Talk:1317: Theft

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This comic seems to be about the idea that true identity theft would require the thief to take on the identity perfectly. The thief in the comic is Randall Munroe making fun of himself and how he is often existential and is excited about space... 1st post-- 05:19, 15 January 2014 (UTC)

Maybe it's a shared account, so it really is Megan's own existentialism & Randall's love of space -- a true crisis! 15:10, 15 January 2014 (UTC)

I know you have spent too much time online because you referred to personalities as 'accounts'. Beanie talk 13:10, 10 June 2021 (UTC)

Is it worth mentioning the contextual element where this comic correlates with the relase of news of a rash of identity theft during the last quarter of 2013? 00:54, 16 January 2014 (UTC)

The title text is a reference to a Greg Egan short story from the collection Axiomatic called Learning to be Me. 01:48, 16 January 2014 (UTC)

The description of identity theft is incorrect. Simple theft occurs when the thief takes money from the bank under false pretenses. Identity theft occurs when the bank decides to make it somebody else problem instead of taking on the chin and improving security.

The cartoon is mocking the common mis-perception of what identity theft is.-- 18:00, 16 January 2014 (UTC)

Several other comics deal with existentialism, not just 625. If we're not going to mention ones like 167 or 220 then the wording should be changed to something like "(The character Megan also has a habit of expressing existential angst in comics such as 625: Collections.)"-- 00:29, 17 January 2014 (UTC)

Either there should be a link that mentions Randall having existential angst, or it should be corrected to say the identity is from one of xkcd's characters, like Cueball or Megan. If I had a lot more time, I would search for these references. If someone else recognizes the importance of my opinion (if any), maybe there should be an incomplete tag too. 03:30, 13 February 2015 (UTC)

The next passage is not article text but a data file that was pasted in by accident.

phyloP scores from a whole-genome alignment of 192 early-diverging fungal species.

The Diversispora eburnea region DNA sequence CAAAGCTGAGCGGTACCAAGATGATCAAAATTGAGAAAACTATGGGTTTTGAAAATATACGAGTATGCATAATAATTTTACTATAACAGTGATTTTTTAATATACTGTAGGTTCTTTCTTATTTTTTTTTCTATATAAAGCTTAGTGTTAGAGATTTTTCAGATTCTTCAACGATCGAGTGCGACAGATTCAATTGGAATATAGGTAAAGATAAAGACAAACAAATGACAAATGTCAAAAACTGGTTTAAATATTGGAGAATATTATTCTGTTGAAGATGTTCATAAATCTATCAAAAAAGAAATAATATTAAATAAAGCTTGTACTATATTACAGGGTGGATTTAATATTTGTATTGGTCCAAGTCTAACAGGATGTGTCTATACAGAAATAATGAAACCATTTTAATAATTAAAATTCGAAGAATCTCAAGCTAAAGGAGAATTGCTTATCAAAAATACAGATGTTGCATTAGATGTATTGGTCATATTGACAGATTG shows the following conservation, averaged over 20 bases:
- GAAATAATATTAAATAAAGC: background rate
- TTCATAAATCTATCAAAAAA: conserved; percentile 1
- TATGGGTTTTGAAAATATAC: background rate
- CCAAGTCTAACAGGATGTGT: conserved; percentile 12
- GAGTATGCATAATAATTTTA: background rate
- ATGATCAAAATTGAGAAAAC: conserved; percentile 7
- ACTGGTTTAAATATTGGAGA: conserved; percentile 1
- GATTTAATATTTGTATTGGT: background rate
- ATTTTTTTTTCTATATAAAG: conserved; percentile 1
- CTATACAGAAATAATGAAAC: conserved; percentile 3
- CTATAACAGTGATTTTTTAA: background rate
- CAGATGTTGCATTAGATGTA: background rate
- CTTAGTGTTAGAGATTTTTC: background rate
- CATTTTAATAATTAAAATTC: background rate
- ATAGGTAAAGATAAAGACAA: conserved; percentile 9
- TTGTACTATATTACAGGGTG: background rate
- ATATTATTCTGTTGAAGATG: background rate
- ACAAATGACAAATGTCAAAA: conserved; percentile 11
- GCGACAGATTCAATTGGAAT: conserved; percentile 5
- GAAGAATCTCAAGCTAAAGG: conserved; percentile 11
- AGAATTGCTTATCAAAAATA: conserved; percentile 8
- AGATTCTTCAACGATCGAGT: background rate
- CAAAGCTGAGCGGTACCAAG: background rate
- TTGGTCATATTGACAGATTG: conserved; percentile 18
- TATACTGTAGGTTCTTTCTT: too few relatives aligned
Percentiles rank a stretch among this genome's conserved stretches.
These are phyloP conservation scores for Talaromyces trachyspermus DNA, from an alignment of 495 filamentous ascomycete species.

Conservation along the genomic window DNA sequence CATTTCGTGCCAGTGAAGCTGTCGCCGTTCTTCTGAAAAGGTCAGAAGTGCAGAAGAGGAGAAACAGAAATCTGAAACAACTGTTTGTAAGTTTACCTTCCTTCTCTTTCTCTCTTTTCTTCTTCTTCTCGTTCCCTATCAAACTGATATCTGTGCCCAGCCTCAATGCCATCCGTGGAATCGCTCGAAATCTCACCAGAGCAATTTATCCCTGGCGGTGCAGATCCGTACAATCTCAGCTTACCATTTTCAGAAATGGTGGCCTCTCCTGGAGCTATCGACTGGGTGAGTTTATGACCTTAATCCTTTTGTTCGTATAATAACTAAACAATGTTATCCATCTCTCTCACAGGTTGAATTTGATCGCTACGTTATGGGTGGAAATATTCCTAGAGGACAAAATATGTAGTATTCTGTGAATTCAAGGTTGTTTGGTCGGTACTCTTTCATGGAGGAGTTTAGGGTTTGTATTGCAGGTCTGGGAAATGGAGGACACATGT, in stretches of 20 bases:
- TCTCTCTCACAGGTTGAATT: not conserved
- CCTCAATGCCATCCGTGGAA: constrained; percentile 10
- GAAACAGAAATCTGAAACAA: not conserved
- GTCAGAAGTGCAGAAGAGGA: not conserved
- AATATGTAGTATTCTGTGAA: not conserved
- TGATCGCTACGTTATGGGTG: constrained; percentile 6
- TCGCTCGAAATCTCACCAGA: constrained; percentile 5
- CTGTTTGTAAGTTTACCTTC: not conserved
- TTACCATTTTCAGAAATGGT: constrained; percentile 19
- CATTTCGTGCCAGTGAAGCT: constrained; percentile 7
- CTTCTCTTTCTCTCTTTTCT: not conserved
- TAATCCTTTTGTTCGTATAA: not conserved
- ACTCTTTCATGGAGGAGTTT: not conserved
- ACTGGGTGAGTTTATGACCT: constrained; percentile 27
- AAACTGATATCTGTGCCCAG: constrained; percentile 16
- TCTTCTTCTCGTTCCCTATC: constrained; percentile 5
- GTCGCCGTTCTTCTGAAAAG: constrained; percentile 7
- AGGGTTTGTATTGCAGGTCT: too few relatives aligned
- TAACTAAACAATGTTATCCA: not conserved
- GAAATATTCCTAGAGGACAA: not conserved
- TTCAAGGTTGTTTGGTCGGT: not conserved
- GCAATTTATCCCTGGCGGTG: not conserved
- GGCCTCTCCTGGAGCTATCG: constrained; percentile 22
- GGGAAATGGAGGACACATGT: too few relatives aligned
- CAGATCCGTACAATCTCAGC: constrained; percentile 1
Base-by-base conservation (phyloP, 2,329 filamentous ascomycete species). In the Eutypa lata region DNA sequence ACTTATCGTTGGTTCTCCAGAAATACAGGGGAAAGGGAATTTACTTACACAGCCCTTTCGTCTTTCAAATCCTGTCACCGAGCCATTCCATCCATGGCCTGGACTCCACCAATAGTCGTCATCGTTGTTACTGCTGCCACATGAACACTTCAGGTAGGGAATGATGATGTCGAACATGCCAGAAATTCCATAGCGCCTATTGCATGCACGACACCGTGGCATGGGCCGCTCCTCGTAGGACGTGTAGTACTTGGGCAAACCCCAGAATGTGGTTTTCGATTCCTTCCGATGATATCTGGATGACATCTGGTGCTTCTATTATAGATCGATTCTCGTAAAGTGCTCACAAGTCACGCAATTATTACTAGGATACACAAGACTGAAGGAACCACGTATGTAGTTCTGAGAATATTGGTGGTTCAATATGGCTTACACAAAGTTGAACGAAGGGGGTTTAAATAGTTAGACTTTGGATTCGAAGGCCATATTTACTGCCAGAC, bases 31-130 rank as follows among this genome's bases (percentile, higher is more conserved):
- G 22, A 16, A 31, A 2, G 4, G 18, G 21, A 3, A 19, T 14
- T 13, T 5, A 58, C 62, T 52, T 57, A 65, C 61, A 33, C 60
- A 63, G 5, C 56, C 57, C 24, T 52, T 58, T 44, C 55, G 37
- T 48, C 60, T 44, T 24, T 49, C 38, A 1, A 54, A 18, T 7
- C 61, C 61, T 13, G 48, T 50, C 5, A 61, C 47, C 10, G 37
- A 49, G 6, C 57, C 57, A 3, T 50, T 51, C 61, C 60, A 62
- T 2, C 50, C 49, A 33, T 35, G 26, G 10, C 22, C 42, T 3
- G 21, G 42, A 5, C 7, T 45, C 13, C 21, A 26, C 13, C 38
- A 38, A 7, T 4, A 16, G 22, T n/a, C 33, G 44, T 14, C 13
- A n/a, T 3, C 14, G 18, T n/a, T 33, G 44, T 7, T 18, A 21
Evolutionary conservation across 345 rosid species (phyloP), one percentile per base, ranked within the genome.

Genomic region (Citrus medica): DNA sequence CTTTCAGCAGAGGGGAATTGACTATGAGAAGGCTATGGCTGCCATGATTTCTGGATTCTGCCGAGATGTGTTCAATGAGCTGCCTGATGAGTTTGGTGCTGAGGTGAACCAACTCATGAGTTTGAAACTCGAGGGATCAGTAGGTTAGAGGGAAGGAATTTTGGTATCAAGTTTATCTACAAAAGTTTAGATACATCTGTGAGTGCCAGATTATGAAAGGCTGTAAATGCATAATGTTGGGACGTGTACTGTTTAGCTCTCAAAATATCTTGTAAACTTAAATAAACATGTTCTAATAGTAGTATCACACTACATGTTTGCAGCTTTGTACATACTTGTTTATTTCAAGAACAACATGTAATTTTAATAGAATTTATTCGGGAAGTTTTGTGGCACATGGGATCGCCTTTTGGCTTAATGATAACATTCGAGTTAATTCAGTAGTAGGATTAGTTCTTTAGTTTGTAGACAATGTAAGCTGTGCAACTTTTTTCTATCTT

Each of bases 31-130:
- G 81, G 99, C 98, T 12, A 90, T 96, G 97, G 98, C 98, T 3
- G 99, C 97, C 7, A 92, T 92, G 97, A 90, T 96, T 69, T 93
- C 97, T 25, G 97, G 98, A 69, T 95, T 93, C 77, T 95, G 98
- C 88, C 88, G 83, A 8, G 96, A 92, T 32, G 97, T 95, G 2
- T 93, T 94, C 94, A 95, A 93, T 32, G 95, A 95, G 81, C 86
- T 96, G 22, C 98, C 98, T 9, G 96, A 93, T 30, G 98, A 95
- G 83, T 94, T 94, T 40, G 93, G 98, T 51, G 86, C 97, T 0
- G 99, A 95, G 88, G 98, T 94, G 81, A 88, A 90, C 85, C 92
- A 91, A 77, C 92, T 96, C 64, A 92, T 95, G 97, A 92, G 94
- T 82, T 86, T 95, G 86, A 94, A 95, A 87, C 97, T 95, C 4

I agree, there isn't sufficient justification that this is Randall. His self-portraits more typically resemble Cueball than Hairy (e.g. the dust jacket on the What If? book. Djbrasier (talk) 01:36, 7 March 2015 (UTC)
But it seems clear from the character pose and speech lines that we're looking at the thief, not the victim. As for existential angst, it being a recurring theme in the comic (as noted by the comments above) suggests that it is unlikely for Randall to not feel that way at least sometimes. But the strongest evidence I would push back with is that Randall has never elsewhere used the first-person in captions to indicate a character. I've boldly removed the incomplete tag, though feel free to put it back if my argument is unconvincing. 14:38, 9 March 2015 (UTC)
I'm somewhat unconvinced, but more troubled by the claim that this is showing the thief. It seems clear to me that it is the victim who is misunderstanding what it means for his identity to be stolen, as indicated by the title text. Djbrasier (talk) 04:29, 11 March 2015 (UTC)
Okay. I've requested more eyes at the community portal. 14:22, 11 March 2015 (UTC)

Randall wouldn't be confused/coming to terms with know aspects of his personality. The Thief has newly acquired them and now is dealing with it. That's the joke. 21:21, 13 May 2015 (UTC)

Did Randall's Identity get stolen? 04:47, 2 October 2015 (UTC)